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Closing the deal: selling your service station

Hard to sell, service stations are nevertheless a comparatively low risk investment. We spoke to Laurence Kramer of Diplomatic Business Brokers for our podcast.

Petrol stations or service stations still play a large part in the South African economy according to the South African Petroleum Retailers Association (SAPRA).

South African service stations come under two categories, independently owned or franchise operations, and both can prove to be a lucrative investment choice. However, they can also prove
difficult to sell.

Hard to sell, service stations are nevertheless a comparatively low risk investment. 

With his 25 years' experience selling businesses, including many service stations, we spoke to Laurence Kramer of Diplomatic Business Brokers about selling a service station and all that it entails.

On why service stations are hard to sell in South Africa…

"The oil companies are quite difficult about who can buy a service station. You almost need a degree in economics.”

"Once you have a deal with the seller you need the approval of the oil company. It also involves going on training courses and it's one of the few businesses you need a licence for."

On how recession-proof gas stations are…

"They are relatively recession proof, but there are ups and downs due to the fluctuation of the oil prices.”

“And yet, when you drive on the roads you wonder how all these people are affording to pay for the petrol. It's comparatively cheaper than the UK but our population are less well-off and petrol is a necessity.”

"It's the position that determines the profitability of the business. As long as there are no road changes to affect it or no competition coming close by then it's a very low risk business."

On legal/regulatory differences in South Africa…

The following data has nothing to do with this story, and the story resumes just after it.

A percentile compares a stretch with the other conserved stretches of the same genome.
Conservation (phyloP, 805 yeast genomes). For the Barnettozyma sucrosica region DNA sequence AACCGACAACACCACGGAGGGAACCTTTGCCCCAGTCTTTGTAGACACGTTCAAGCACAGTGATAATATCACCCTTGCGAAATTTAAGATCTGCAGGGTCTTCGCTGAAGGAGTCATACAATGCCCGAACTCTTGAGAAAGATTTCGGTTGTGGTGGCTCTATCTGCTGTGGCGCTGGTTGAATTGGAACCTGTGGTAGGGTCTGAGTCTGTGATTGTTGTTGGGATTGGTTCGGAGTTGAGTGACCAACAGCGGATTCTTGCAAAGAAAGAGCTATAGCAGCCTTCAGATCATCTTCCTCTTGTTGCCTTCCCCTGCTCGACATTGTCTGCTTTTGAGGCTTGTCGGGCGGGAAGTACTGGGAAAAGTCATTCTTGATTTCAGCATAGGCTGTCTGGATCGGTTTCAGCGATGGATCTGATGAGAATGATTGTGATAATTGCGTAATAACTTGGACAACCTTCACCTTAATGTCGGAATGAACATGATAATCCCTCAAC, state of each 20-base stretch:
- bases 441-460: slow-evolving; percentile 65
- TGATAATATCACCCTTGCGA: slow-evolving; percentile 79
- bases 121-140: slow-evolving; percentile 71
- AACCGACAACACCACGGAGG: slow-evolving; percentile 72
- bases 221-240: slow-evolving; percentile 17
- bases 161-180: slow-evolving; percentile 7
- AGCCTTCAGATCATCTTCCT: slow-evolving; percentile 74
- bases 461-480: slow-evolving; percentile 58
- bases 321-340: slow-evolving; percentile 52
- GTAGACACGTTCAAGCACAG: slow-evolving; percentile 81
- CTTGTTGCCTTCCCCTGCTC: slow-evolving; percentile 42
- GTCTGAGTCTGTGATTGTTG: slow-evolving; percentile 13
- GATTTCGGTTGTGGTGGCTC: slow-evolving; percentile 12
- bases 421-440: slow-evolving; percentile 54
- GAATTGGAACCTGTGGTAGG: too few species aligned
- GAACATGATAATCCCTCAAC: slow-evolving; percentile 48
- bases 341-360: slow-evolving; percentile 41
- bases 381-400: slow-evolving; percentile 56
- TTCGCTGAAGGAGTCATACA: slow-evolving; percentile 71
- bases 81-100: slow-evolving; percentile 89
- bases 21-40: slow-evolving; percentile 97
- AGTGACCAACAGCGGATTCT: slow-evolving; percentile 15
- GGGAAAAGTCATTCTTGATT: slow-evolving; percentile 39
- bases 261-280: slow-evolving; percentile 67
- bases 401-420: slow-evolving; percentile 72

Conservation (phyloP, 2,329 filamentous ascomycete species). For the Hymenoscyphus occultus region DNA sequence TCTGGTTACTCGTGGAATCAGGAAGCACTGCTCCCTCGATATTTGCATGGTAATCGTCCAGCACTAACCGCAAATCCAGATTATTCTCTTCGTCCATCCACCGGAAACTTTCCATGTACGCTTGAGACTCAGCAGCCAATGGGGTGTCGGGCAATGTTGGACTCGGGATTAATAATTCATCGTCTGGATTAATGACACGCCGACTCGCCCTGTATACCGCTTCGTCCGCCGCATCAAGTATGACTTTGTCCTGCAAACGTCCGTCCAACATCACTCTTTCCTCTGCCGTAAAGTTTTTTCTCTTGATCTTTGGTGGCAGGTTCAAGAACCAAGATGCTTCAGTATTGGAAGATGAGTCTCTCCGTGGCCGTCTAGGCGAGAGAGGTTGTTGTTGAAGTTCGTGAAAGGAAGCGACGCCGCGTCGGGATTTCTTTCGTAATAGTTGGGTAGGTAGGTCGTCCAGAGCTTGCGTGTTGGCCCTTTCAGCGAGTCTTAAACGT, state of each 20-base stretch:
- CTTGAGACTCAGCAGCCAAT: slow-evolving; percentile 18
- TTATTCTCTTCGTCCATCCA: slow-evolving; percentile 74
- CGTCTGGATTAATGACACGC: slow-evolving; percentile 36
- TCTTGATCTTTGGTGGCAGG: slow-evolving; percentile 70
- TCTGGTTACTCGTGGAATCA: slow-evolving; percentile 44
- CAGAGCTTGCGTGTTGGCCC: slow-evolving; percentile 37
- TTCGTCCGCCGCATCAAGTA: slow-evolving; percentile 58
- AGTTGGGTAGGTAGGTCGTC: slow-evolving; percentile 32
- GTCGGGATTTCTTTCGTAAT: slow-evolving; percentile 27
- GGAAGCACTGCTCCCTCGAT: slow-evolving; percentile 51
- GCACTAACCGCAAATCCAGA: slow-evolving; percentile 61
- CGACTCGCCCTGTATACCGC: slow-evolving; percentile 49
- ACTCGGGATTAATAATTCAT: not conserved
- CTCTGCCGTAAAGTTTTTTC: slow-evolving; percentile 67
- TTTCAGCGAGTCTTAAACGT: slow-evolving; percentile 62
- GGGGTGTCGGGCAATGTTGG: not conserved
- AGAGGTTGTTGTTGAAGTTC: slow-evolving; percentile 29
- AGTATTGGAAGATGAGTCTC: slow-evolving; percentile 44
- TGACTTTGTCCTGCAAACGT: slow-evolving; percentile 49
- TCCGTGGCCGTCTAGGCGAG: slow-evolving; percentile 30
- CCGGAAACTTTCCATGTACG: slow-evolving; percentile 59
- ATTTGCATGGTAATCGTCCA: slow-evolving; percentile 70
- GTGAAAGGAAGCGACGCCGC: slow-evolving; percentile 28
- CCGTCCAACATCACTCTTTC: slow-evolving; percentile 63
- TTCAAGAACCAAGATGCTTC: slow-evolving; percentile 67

"The B-BBEE codes. Equal opportunities are very big in South Africa, and the leaders of this apart from big business - listed companies and so on - are the oil companies."

On barriers to entry for the overseas buyer…

"We do get a number of overseas buyers but unless you have citizenship the rules are quite strict. There are controls to stop people coming to make a quick buck."

On building trust between buyers and sellers…

"Most people are very sceptical of buyers. When you go and see the seller for the first time that's when you've got to go and sell yourself to get a sole mandate.”

“Build that trust at the first meeting to stop him picking up the phone afterwards and calling another four brokers.”

"if you are selling your business, a lot of people will tell you "I spoke to my bank manager and he said that if I find a business I must come to him", but he's taken that as an agreement that he's going to get the money."

On the challenge of agreeing a sale price…

"They come from two different planets, buyers and sellers - it's as simple as that. This is where the broker fulfils his role of narrowing the gap. We have a value price and a marketing price."

On common mistakes made by sellers…

"They talk too much. After a few minutes sitting with a guy, you can tell what kind of a seller he's going to be.”

"You pick up very quickly if this guy is going to do all the talking. But you ask them: 'Please, just answer the questions'!

"Answer them truthfully, we don't expect any lies. But that [giving too much information away] really is a problem, apart from the fact that they want too much money.

"You get some quite nasty people in this business. It's all about experience and learning by your mistakes. It takes many years to get anywhere near good at what you do."

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